Aliphatic Hydrocarbon Definition

This is the chemical structure of ethylene, an example of an aliphatic hydrocarbon.
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An aliphatic compound is a hydrocarbon compound containing carbon and hydrogen joined together in straight chains, branched trains or non-aromatic rings. Aliphatic compounds may be saturated (e.g., hexane and other alkanes) or unsaturated (e.g., hexene and other alkenes, as well as alkynes).

The simplest aliphatic hydrocarbon is methane, CH4. In addition to hydrogen, other elements may be bound to the carbon atoms in the chain, including oxygen, nitrogen, chlorine, and sulfur. Most aliphatic hydrocarbons are flammable.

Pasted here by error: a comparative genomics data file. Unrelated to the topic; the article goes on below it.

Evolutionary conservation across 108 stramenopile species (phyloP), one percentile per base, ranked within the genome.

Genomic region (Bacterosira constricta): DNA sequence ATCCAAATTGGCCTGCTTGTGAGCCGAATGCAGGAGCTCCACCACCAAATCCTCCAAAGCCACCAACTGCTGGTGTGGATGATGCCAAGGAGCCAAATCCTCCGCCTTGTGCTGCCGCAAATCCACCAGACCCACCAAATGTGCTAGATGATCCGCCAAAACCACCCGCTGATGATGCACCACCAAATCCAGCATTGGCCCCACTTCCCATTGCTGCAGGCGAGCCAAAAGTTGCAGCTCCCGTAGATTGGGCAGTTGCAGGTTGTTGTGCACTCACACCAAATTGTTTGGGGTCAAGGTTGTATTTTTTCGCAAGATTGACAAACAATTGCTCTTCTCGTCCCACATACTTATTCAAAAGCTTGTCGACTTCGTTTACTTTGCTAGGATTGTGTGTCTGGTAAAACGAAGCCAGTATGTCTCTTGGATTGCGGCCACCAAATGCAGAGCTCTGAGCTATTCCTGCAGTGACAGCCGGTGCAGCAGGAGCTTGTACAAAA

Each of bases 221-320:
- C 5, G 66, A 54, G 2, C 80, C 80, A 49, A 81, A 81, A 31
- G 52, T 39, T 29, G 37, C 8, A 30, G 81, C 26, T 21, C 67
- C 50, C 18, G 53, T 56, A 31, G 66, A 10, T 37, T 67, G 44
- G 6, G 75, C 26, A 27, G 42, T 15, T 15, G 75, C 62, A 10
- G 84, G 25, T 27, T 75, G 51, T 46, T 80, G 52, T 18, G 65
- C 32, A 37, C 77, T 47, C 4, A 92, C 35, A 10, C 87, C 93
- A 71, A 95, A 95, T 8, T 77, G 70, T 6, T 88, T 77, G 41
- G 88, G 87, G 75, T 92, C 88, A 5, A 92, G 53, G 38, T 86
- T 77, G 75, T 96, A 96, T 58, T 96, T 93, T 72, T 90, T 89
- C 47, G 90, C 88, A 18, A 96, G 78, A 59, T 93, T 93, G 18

Also Known As: aliphatic compound

Examples of Aliphatic Hydrocarbons: ethylene, isooctane, acetylene

List of Aliphatic Compounds

Here is a list of aliphatic compounds, ordered according to the number of carbon atoms they contain.

Number of Carbons Aliphatic Hydrocarbons
1 methane
2 ethane, ethene, ethyne
3 propane, propene, propyne, cyclopropane
4 butane, methylpropane, cyclobutene
5 pentane, dimethylpropane, cyclopentene
6 hexane, cyclohexane, cyclohexene
7 heptane, cyclohexane, cyclohexene
8 octane, cyclooctane, cyclooctene
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Your Citation
Helmenstine, Anne Marie, Ph.D. "Aliphatic Hydrocarbon Definition." ThoughtCo, Sep. 8, 2021, Helmenstine, Anne Marie, Ph.D. (2021, September 8). Aliphatic Hydrocarbon Definition. Retrieved from Helmenstine, Anne Marie, Ph.D. "Aliphatic Hydrocarbon Definition." ThoughtCo. (accessed March 31, 2023).